The Admiral was asked to appear at 3 P.M. but, when a more urgent summons came for the Admiral from the White House, the hearing was postponed until an hour later. For the Admiral, it must have been a trying day. He had to convince the Republicans that American intelligence had not been taken unawares, yet he had to do so without raising too many questions about the Administration's failure to take preventive action on the basis of his reports. Perhaps he also had to explain to the President why he had not called attention more forcibly to those intelligence reports.
The statement the Admiral made on leaving the White House may have reflected the version of events he had just offered the President. The Admiral "said the North Korean forces have had the capability of invading the South for a year, but that it had been impossible to predict the timetable under which they would march, if at all." This was quite different from his statement the day before that indications showed an attack was possible "this week or next." To say that American intelligence had known for a year that the North could invade the South but didn't know when they would invade, if at all, was the same as admitting that American intelligence had been taken by surprise.
This did indeed remain the version at MacArthur's headquarters in Tokyo. John Gunther, in his biography of MacArthur, writes: "On the morning of June 25, the North Koreans launched an attack by no fewer than four divisions, assisted by three constabulary brigades; 70,000 men were committed, and about 70 tanks went into action simultaneously at four different points, ... Ask any military man what all this means. To assemble such a force, arm and equip it, and have it ready to wheel into precalculated action over a wide front with perfect synchronization, on the appointed date, must have taken at least a month, ... Yet South Koreans and Americans in Korea, to say nothing of SCAP in Tokyo, were taken utterly by surprise.... It was more disgraceful than Pearl Harbor. Our eyes were shut, and even our feet were sound asleep."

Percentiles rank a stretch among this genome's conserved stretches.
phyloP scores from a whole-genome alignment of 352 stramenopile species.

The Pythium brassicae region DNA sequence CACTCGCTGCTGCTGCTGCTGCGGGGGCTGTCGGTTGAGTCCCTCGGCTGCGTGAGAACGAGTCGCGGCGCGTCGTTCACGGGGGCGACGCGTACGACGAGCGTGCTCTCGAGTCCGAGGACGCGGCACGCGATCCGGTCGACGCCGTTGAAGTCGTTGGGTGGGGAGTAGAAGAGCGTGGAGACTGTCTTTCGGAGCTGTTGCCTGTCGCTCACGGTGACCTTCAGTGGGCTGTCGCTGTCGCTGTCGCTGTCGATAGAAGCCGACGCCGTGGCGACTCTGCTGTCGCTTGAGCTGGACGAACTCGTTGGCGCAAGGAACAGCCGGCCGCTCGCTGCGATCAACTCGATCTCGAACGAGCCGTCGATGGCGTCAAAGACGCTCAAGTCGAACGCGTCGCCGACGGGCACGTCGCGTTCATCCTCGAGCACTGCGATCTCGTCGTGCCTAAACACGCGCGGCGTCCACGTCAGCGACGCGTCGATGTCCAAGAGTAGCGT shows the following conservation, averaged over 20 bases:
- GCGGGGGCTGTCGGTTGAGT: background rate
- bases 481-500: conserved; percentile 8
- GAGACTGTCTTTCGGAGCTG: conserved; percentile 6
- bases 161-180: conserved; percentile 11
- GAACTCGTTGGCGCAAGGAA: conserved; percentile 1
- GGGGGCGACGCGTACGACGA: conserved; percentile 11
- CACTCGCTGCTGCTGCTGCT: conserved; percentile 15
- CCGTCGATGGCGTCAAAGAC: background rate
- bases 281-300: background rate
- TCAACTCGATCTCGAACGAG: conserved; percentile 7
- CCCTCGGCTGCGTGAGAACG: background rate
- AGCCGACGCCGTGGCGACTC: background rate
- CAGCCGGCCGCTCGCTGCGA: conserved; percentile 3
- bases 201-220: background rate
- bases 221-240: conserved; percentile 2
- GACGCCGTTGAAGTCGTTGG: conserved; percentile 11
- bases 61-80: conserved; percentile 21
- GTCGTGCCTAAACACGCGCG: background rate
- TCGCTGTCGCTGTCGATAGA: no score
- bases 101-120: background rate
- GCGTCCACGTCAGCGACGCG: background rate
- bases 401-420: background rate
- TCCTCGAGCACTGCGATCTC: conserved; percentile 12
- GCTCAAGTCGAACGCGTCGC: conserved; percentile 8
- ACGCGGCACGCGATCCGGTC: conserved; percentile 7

Gunther adds, "No doubt this will all be investigated in good time." It was investigated that very first day after the war began when Admiral Hillenkoetter was summoned before the Senate Committee. But when the Senators emerged from behind the closed doors of the hearing room they were mollified. The Admiral's account at the hearing was quite different from the vague statement he made on leaving the White House. He had gone into considerable detail before the Committee, producing a file of intelligence bulletins to prove that he had not been taken unawares. The latest of these was dated June 20, only five days before the outbreak of the war. Senators Bridges and Knowland told newspapermen waiting outside the hearing room that they were now satisfied that the Central Intelligence Agency had been "doing a good job."
It would be strange if, in a country like Korea, American intelligence were to overlook a military buildup as impressive as that which went into action on the 38th Parallel that Sunday morning. Korea was one place where American intelligence was not dependent on meager hints from dubious agents in country difficult to penetrate. There were 500 American officers and 700 civilian technicians in South Korea. They were scattered throughout the government and the armed forces. The government itself was dependent on American aid and eager to be cooperative. Nowhere was the Iron Curtain less formidable than on the 38th Parallel. The same people lived, the same language was spoken, on both sides of that artificial boundary. Much of the frontier ran through rugged country difficult to patrol and easy to penetrate. It is hard to believe that an invasion force could be built up on that border without detection.